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Alan Colquhoun's Modern Architecture is a somewhat less-than-traditional survey of modern architecture, exploring the evolution of the movement from Art Nouveau in the 1890s to the megastructures of the 1960s. Colquhoun, Professor Emeritus in the School of Architecture at Princeton University, explores the complex motivations behind modernism and critically assesses its triumphs and failures in a mere 287 pages with 183 illustrations. This account seems a little light in both length and visuals in comparison with other current and past textbooks, such as Kenneth Frampton's 328-page Modern Architecture: a Critical History, which contains 362 illustrations. However, after comparing the information provided in Colquhoun's account with that of other modern architecture textbooks, it seems that there is very little that he has left out. Colquhoun writes with an originality and succinctness that is both readable and enjoyable.
Colquhoun introduces his book by explaining the ambiguity of the term "modern architecture." Some support the view that modern architecture encompasses all buildings of the modern period regardless of their ideological basis. Colquhoun, however, takes the stance that it is an architecture "conscious of its own modernity and striving for change" (Colquhoun, 9). His arguments and examples throughout the rest of the book precisely reflect this viewpoint. According to Colquhoun, the book seeks to situate itself in the space between the "idealist utopias of the historical avant-gardes and the resistances, complexities, and pluralities of capitalist culture," forming something of a bridge between the two periods (Calquhoun, 9). He makes clear that the book is in no way attempting to be encyclopedic, though the narrative does follow an overall chronological sequence, and tries to be less certain in its outcome and less triumphalist than those of most previous histories of modernism. Colquhoun is not presenting views that he believes to be superior to all others; rather, he is exploring the movement in a critical, in-depth manner through a series of essays reflecting an important moment in the confrontation of architecture with the external conditions of modernity. The book aims to sharpen our image of the adventure of the modern movement.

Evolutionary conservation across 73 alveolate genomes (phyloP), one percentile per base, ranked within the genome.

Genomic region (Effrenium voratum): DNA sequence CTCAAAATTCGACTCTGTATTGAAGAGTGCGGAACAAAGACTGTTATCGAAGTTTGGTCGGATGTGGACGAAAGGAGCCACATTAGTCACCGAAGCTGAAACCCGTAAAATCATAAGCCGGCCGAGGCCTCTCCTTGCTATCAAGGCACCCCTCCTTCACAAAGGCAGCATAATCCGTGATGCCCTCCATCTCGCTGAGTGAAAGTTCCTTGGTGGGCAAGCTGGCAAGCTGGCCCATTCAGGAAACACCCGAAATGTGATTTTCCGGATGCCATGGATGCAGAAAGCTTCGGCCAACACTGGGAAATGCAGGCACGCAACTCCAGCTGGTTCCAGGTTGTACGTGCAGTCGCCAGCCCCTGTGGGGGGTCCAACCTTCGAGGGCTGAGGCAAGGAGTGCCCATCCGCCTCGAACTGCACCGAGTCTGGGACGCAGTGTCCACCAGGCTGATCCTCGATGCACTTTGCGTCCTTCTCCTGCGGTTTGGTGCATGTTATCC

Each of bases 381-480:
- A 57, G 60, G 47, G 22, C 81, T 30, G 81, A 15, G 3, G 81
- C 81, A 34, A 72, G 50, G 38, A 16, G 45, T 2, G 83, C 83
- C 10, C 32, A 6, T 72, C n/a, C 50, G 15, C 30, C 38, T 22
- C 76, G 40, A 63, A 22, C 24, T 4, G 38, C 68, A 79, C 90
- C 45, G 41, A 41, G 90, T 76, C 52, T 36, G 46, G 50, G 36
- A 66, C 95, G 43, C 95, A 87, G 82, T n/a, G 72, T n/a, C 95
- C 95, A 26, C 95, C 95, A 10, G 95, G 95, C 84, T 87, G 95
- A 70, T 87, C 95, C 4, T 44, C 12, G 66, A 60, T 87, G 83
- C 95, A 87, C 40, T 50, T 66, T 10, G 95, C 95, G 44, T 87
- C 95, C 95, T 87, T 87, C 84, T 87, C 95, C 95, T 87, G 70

The first chapter provides a good idea of how Colquhoun organizes information, the tone he takes with the subject matter, and what factors he explores in order to provide his account of modern architecture. Curiously, Colquhoun begins his exploration of this adventure in the 1890s with the Art Nouveau movement, not the Arts and Crafts movement which preceded it. He does, however, cite the Arts and Crafts movement as its inspiration and explains its origins to a certain extent. On the opening page of the chapter we see a full-page photograph of a view within the octagonal stair hall of Victor Horta's Hotel Van Eetvelde, completed in 1895 in Brussels. Horta's work is a perfect exemplar of Art Nouveau and has been used in other textbooks, such as Manfredo Tafuri and Francesco Dal Co's Modern Architecture. It's possible that Colquhoun uses this less-than-original example to establish the fact that he is not trying to give a radical account of modern architecture.